Begonia maculata blooms from spring to fall with delicate clusters of white flowers with bright yellow centers. However, Angel Wing Begonia varieties produce flowers in a variety of colors, ranging from bright reds to orange, pink, and white.

While they typically bloom from late winter to autumn, they can bloom all year with the right light and fertilization.

Growth habit

Both plants are members of the cane Begonia family, which is evident in their growth. However, the Begonia maculata has thicker, stronger stems, and while staking isn’t a bad idea to control its flamboyant growth, you can let your maculata grow as it pleases.

On the other hand, Angel Wing Begonia varieties have more delicate, thin canes and benefit from additional support. I’ve had great success with light bamboo stakes, and even light tomato stakes will suffice. Angel Wing will otherwise sprawl out, risking snapping your treasure.


The height difference between these two plants is probably the most noticeable. A full-grown Begonia maculata can reach a height of five feet (150 cm), though a houseplant can be kept in check with careful pruning. I’d keep any cuttings you get because Begonias propagate easily from cuttings when placed in water.

With a mature height of around 2.5 feet, the Angel Wing Begonia varieties are a much more manageable plant (75cm). They require less effort to control their growth.

Similarities between Maculata Begonia and Angel Wing Begonia varieties

The fact that both Begonia maculata and Angel Wing Begonia varieties are cane Begonias accounts for many of their similarities.

They are related plants, demonstrating their fundamental similarities. As we’ll see below, our two Begonias have the same basic needs in terms of light, water, and soil.


Both of these wonderful Begonias prefer bright, indirect light and will thrive in the spotlight in your garden. They never truly go dormant, and have even been known to flower in the winter when given enough light.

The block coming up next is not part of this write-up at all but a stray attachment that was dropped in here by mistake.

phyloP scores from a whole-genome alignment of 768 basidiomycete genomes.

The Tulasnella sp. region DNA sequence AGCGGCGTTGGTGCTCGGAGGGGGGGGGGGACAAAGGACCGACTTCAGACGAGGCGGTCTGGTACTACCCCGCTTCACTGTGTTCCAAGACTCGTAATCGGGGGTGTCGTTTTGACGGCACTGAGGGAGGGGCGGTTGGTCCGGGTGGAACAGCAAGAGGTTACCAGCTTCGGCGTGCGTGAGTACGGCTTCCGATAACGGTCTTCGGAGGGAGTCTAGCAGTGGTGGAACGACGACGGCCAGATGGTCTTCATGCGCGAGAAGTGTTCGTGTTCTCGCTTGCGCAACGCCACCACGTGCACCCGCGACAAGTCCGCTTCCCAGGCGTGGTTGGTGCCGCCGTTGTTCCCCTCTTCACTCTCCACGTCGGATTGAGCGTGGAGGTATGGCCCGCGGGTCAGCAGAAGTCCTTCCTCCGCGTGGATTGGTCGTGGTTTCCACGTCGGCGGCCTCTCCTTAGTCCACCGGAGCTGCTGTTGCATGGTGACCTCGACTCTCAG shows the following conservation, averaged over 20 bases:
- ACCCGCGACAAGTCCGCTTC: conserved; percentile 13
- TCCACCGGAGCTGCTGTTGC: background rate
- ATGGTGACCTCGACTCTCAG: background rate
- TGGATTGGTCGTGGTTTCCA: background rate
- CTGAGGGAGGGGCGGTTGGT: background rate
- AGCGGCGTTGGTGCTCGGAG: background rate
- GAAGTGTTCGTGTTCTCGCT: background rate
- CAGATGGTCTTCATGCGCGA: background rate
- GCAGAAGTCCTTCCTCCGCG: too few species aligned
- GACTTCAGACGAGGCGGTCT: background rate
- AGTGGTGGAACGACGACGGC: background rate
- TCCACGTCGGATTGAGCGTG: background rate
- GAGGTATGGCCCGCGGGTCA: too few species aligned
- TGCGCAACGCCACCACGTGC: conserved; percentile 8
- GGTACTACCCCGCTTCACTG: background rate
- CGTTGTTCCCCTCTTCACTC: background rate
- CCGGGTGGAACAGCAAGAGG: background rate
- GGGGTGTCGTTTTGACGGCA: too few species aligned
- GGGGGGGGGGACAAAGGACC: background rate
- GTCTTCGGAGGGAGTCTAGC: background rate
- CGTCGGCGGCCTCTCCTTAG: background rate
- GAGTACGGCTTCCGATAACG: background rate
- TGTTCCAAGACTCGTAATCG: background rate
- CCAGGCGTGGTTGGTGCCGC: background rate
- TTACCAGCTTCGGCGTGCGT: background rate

Nonetheless, your Begonias will thrive in lower light conditions.


For these Begonias, consistent moisture is the best approach. They prefer moist soil and avoid waterlogged or overly soggy soil.

Allow the top inch of soil to dry between waterings, but keep the soil moist beneath that. Depending on your circumstances, this could be as frequently as every 4-5 days in hot, dry summers or as rarely as twice a month in cooler months.


I’ve discovered that a plant’s soil needs often reflect its water requirements, and vice versa. This is the case with these two Begonias. Both benefit from “heavy” but well-draining soil that is rich in organic matter.

Their intricate root networks benefit from something substantial but draining. Some experts even recommend growing these two in a mix of organic matter and soil.


Both plants benefit from frequent applications of liquid fertilizer during the growing season. Spring and summer growth is demanding, and Begonia’s distinctive bright blossoms require a lot of nutrition.

A higher phosphorus mix will produce flowering, while a higher nitrogen mix will promote more leaves. Whatever your goals are, regular fertilization will help your Begonias thrive.

Pests and diseases

Regrettably, these two Begonias are susceptible to many of the same pests and diseases due to their basic physiologic similarities.